Birdsong, Gratitude, and Casting On…

Birdsong, Gratitude, and Casting On…

The other day, as I was waking up, I heard a bird singing.  It is the first time I’ve heard morning birdsong in months and months, and it instantly filled me with a sense that world is beginning to come back to life after a great slumber.

Photo by Julietta Watson

In so many ways, I know it is: Spring is on its way, the vaccine is steadily rolling out, and there is hope on the horizon.  Even in the yarn world, after nearly a year with barely any orders from yarn shops as they struggle through the pandemic, we are suddenly receiving enquiries from LYSs (hooray!) and even requests for trunk shows.  And though we all know we must remain laser-focused in our coronavirus precautions for some time to come (don’t let up! keep wearing your masks!), I feel like there is a positivity in the air that is so welcome.  I hope you’re feeling it too.

(but please do keep your mask on, and do keep social distancing for the time being — there are so many unvaccinated people who are relying us all in that way)

Thank You for your Support of the D’aeki Wrap!

You know that when I released the D’aeki Wrap pattern last month, I was just about as nervous as I was excited.  As my first-ever knitting design I had an fear that…  well, that I’d somehow done it wrong.  I mean, the pattern had been checked, tested, and tech-edited so I knew I was being irrational and yet, on the day it released, mixed in with all my excitement was a heck of a lot of nervousness.

But I needn’t have been worried at all: the response to the pattern has been beyond my wildest dreams!  There has been an incredible amount of support for it, so much encouragement and so many kind words.  I am just blown away.  Thank you thank you thank you all so much!  I never expected it and I cannot tell you what it means to me.

Please Come Join our D’aeki KAL!

If you bought the pattern and are thinking of casting on, let me invite you to our KAL on Ravelry*.  We’re not thinking of this as a structured KAL at all, but something much more casual where we can simply knit the pattern together, show off our colour flows, admire each other’s handiwork, and answer one another questions when someone needs a bit of help. Anyone is welcome to join any time — whether you are casting on right away from stash, waiting to cast on when your first bundle arrives, or anytime after that. The idea is just that we are knitting together and cheering one another on!

*(if you can’t use Ravelry for any reason, please do tag me on social media instead (Facebook or Instagram) so I can cheer you on there — I can’t wait to see your progress!)


No matter whether you love it or hate it, weaving in ends is an inescapable part of knitting and crocheting.  And while there are lots of people on both sides of that fence (it’s true, I know lots of people who love to weave in their ends!), most folks know only one way to do it.  But just as there are many ways to cast on and bind off, there are many ways to weave in ends as well and it’s worth several so you’ve got options.  This simple method works your ends in as you’re knitting, so everything is already taken care of when you bind off.  And this tutorial shows you how to skim, which is especially helpful when working with heavier weight yarns.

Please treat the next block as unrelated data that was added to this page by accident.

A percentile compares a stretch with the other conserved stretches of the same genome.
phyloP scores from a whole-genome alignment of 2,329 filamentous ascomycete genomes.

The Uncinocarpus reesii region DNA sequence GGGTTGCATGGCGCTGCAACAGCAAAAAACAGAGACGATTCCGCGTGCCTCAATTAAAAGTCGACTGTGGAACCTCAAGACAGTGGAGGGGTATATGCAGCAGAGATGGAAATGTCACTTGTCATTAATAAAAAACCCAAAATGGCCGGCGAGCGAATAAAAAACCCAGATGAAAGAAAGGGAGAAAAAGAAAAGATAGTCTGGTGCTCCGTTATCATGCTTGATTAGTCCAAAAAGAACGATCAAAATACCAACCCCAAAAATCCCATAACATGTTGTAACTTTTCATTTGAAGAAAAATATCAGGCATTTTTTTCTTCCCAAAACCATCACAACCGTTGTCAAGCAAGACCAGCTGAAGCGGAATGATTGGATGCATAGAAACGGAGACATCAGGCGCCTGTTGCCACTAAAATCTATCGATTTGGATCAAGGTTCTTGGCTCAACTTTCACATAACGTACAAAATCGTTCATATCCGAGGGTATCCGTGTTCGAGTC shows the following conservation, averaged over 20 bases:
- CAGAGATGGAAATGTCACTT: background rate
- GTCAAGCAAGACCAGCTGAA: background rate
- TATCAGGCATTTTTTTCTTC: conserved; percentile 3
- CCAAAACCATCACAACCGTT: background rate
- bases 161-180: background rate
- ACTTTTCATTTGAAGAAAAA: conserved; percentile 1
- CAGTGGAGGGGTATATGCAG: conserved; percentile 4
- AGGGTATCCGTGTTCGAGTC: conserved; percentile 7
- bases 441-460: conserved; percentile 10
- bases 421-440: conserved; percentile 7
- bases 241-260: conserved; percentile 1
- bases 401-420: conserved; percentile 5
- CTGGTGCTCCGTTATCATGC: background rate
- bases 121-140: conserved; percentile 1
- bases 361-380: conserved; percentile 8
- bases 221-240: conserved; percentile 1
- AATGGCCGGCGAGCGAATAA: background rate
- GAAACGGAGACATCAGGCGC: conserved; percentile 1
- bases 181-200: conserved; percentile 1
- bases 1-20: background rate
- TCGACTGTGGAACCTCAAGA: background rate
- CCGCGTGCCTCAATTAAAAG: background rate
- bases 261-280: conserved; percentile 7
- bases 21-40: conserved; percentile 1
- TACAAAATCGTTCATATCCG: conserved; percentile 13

I mentioned the subject before but I loved reading this beautiful article on the indigenous communities of the Pacific Northwest who bred dogs for their wool.  I find the whole subject and this diverse approach to fiber fascinating.  If you have any spitz-like dog in your household, such as Samoyed, American Eskimo dog, Shiba Inu, or Pomeranian, you may be interested in this reflection on their possible heritage.  And you may start looking at them with new (read: fiber-greedy) eyes!

I find this lovely lovely lovely video of a shepherd and his sheepdog driving their herd of sheep along a quiet Welsh country lane so delightfully meditative and relaxing that I just keep watching it again and again.  (It reminds me of the lanes I used to drive on my way to work in rural Dorset (England) — so tight that hedgerows would brush my car on both sides at once and, though I never had to stop for a flock of sheep, it wasn’t at all unusual to have to get out and wave a wayward cow back into her field!)

If you’re an even-slightly-experienced knitter, you don’t need to look at this nifty illustrated guide to the structure of knitted stitches (part 1), nor this one (part 2), and probably not this handy illustrated guide to slipped stitches either.  But if you’ve ever been slightly intimidated by brioche, you might find this helpful illustrated guide to brioche stitch structure very enlightening indeed!

Ok, it’s shaping up to be an excitingly warm day here in Pittsburgh (in the 60s! woot!) and so I’m going to pack orders on the porch today and listen to the birds sing as I do.  I hope you’ve got a lovely day ahead of you, filled with at least a little sunshine and a couple of breaks for “yarny meditation”.  And until next time, all my best!

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